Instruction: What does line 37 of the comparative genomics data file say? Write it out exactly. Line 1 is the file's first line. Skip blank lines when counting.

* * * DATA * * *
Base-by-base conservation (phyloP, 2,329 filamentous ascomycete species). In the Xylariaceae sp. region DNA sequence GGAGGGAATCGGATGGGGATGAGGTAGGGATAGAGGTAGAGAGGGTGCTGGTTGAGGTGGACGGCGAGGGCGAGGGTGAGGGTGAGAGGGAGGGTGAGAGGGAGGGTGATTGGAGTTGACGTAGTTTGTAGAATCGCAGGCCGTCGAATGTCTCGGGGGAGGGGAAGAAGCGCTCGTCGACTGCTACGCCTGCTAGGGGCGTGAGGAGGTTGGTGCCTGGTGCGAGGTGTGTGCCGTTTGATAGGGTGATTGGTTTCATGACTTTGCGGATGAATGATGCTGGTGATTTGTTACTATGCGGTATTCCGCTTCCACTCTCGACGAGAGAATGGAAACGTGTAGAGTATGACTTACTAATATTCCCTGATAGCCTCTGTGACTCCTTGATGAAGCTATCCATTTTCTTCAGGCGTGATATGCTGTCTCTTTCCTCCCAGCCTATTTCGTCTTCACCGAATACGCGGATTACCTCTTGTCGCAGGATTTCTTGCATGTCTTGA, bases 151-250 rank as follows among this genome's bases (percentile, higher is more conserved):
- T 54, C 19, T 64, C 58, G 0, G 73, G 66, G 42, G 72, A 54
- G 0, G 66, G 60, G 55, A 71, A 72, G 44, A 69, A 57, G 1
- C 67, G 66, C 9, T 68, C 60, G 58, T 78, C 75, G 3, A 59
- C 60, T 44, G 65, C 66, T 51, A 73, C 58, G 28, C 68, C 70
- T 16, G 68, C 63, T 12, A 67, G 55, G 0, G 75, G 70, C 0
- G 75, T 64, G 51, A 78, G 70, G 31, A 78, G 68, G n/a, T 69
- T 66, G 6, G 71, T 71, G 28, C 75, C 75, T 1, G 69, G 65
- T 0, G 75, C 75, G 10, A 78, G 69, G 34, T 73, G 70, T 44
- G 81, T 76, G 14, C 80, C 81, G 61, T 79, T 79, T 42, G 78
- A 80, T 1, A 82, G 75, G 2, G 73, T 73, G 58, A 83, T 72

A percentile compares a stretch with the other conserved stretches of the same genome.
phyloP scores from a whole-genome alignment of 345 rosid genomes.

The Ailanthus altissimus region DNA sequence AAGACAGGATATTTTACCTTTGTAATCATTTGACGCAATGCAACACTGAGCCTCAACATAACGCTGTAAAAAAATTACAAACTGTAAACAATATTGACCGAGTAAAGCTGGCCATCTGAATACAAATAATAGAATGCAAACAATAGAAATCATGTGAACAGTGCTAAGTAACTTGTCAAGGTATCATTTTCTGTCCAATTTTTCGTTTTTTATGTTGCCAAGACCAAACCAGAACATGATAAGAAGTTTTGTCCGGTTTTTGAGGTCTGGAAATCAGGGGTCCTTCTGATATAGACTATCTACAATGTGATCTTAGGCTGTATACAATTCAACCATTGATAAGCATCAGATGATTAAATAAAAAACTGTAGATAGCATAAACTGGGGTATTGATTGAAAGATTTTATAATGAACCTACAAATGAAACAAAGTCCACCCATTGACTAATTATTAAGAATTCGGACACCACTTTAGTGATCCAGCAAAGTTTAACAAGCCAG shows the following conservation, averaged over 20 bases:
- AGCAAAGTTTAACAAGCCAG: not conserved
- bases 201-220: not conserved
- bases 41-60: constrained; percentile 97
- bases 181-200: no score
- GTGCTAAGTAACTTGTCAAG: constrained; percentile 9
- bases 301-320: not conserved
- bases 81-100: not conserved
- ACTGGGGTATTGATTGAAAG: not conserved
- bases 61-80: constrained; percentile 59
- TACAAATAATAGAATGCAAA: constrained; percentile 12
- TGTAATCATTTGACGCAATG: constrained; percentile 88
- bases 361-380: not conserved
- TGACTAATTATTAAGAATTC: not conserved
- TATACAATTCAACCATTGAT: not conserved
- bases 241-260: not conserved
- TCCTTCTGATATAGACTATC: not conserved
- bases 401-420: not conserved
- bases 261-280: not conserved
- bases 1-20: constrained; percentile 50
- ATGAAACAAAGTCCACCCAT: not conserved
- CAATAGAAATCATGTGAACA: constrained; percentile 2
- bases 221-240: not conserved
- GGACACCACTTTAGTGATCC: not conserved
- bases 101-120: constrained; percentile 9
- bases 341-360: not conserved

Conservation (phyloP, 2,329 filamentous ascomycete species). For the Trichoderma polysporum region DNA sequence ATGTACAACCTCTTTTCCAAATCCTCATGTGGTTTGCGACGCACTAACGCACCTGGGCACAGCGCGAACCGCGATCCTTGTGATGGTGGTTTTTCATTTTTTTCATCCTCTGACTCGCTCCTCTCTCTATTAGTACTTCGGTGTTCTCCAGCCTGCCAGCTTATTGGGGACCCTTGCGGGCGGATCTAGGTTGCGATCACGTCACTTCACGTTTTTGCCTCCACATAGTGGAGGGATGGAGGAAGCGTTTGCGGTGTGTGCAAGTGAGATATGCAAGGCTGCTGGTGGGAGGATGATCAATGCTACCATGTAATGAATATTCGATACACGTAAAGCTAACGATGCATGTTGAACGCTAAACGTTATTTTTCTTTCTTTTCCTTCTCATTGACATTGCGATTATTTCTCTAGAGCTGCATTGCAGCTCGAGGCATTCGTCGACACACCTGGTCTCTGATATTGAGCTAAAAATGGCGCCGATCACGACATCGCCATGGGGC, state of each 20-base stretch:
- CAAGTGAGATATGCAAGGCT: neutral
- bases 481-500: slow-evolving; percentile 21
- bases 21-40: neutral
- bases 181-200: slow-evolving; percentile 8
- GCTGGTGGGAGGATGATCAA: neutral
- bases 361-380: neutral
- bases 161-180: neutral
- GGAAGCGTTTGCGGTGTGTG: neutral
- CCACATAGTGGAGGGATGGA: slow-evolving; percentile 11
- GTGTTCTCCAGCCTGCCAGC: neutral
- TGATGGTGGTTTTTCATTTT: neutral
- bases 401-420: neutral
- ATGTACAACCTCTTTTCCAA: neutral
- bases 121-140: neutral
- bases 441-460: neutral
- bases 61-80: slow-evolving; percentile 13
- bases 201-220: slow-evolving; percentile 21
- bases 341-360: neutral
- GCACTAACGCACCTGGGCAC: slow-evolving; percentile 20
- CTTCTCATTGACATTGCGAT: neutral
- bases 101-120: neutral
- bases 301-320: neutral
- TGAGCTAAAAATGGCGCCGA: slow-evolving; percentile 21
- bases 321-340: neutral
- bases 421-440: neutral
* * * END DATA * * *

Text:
- GGACACCACTTTAGTGATCC: not conserved